Young Venture Capitalists to Launch Social Networking Site for VCs
Aiming to encourage collaborations that could fuel more effective creation of new businesses in the greater Boston region and beyond, a group of young venture capitalists will gather tonight at the EMC Club in Fenway Park to kick off their new professional networking website.
VentureNetwork.VC, set to go live by tomorrow morning, is the offspring of the New England Venture Network, an eight-year-old professional association consisting mostly of some 500 young venture capitalists—typically associates, principals, and vice presidents (or anyone else who isn’t a general partner). The website will function somewhat like business-oriented social networking sites such as LinkedIn, but will be narrowly focused on the venture capital/private equity world and set up for members-only access. Once behind its walls, members will find sophisticated ways to interact with each other online, share deal ideas, access research reports and news, seek advice, and generally work together in new ways. [Disclosure: VentureNetwork.VC will include an Xconomy RSS feed as part of its new offering.]
“We feel like the industry is ready for this,” says Joe Medved, an associate at SoftBank Capital in Newton, who will become one of two new co-chairs of NEVN almost as the site goes live. I met last week with Medved and three other core members of the group: Medved’s soon-to-be co-chair, Danny Klein, a senior associate in Vesbridge Partners’ Westboro office; outgoing co-chair David Safaii, a senior associate for Windspeed Ventures in Lexington; and Gavin Kim, an associate from Advanced Technology Ventures, in whose Waltham offices we convened.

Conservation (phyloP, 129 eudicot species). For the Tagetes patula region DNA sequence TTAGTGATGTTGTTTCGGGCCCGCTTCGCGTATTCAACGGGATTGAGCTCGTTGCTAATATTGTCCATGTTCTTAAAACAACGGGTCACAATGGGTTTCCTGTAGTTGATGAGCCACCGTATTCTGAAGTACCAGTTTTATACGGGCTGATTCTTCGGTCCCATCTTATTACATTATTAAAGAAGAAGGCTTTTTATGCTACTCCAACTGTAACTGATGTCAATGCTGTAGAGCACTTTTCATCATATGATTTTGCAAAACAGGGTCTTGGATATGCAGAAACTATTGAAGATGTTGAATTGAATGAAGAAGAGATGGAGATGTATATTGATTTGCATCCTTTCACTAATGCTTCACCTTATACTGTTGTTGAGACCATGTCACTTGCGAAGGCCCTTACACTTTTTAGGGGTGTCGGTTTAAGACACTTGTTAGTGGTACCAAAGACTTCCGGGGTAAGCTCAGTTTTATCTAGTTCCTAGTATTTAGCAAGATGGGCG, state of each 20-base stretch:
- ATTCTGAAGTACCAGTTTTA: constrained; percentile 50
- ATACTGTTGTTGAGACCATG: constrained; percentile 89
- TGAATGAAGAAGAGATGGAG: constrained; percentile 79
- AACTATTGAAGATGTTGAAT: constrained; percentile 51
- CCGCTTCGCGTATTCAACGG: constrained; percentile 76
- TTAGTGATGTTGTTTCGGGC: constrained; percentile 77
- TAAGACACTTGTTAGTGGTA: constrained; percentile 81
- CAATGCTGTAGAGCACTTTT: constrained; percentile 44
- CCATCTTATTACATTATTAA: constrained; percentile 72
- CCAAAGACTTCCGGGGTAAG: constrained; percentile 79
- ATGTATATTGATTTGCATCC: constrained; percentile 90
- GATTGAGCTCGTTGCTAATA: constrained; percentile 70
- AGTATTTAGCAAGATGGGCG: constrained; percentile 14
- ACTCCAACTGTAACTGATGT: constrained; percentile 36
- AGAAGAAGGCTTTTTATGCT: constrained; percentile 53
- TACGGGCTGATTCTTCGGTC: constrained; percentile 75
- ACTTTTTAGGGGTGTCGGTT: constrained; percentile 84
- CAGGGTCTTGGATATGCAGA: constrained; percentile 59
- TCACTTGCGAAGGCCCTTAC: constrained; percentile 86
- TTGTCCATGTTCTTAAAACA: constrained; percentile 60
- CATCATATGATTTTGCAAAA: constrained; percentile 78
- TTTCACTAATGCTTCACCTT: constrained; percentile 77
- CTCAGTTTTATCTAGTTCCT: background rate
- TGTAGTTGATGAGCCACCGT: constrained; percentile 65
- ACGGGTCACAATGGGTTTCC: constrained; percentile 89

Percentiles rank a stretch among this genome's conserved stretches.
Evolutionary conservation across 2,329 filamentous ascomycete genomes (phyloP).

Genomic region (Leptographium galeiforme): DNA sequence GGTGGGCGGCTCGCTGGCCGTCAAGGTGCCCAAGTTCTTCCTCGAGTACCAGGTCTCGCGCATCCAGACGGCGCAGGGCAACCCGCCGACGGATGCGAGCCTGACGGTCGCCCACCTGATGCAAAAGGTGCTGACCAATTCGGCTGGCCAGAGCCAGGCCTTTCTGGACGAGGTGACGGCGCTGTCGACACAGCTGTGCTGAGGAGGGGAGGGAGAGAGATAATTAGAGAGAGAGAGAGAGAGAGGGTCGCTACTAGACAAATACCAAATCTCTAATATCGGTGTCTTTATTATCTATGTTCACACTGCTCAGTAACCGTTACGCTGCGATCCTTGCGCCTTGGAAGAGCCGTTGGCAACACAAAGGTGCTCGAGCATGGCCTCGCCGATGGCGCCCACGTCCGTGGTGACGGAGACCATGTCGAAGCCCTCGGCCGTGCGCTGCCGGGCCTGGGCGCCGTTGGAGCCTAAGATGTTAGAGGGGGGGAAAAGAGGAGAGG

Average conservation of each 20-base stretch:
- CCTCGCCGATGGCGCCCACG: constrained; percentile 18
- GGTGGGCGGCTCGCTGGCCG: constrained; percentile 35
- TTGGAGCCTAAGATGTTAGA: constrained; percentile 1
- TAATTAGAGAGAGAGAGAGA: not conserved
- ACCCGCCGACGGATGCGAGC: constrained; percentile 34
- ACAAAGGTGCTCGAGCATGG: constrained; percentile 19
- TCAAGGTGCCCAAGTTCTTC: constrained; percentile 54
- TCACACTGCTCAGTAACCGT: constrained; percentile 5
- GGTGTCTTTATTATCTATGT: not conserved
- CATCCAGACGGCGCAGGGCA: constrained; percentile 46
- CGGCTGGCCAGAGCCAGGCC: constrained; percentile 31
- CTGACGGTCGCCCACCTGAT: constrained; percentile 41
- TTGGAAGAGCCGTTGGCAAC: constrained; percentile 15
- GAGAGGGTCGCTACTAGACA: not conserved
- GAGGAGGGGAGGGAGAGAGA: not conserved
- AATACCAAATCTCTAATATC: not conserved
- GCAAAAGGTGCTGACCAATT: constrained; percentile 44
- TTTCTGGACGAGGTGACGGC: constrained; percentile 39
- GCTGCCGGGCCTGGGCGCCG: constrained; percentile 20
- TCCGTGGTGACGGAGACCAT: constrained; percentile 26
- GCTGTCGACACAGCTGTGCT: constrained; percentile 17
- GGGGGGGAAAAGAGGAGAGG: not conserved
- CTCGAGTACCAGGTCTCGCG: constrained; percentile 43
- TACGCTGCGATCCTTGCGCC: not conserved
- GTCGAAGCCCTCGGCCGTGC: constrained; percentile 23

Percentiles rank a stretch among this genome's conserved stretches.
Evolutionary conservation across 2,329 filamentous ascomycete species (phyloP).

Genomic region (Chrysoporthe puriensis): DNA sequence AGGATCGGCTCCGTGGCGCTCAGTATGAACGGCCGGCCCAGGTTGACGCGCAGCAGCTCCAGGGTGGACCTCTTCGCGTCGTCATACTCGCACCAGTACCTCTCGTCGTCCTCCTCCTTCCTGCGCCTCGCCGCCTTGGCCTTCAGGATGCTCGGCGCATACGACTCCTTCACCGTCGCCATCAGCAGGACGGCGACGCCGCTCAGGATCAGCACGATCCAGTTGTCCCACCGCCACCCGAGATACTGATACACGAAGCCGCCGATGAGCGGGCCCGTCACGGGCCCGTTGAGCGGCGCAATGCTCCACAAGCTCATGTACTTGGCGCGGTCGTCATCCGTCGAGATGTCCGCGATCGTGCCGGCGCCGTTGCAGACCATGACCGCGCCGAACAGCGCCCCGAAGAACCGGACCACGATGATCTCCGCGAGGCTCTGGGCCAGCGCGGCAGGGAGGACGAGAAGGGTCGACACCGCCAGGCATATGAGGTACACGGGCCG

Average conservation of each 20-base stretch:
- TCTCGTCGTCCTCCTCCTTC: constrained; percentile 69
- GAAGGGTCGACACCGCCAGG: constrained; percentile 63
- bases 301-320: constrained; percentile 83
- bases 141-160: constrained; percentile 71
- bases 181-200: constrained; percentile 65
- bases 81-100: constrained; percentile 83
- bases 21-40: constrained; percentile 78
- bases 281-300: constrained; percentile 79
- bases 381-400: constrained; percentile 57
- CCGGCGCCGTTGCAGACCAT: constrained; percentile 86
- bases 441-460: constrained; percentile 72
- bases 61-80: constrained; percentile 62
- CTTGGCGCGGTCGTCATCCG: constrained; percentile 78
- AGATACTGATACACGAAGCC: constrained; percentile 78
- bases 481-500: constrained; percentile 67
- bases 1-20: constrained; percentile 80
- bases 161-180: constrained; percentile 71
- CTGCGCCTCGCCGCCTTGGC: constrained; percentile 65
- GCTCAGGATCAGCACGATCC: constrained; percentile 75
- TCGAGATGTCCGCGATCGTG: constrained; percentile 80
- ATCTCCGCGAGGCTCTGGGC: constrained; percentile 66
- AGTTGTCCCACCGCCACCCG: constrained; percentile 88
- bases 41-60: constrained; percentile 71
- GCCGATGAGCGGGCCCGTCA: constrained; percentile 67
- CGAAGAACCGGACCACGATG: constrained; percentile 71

These four VC up-and-comers see the site as a much-needed breath of fresh air for NEVN. More importantly, they also see it as a breath of fresh air for the, shall we say, somewhat insular New England venture community in general, which is also being invited to join in. More on that in a minute.
NEVN formed in 1999, but its membership has become less robust in recent years. Members connect well at the group’s various events. But, says Medved, “That communications stops or it slows down significantly until the next event.” Seeking ways to enhance communications and revitalize NEVN, the group’s steering committee hit on the website idea about a year and a half ago, shortly into the term of Safaii and Mike Hartmann, previously of Battery Ventures (now in business school). Safaii, who has overseen the idea since its inception but will focus on sponsorships and partnerships when his co-chair tenure ends, says that although the idea is on the surface aimed at revitalizing NEVN and helping advance members’ careers, the group also realized that “we’re doing entrepreneurs a disservice by not pushing deal flow around.”
What’s most fascinating to me, though, is the group’s observation that they are, in essence, representative of a new breed of New England venture capitalist that is generally much more open … Next Page »
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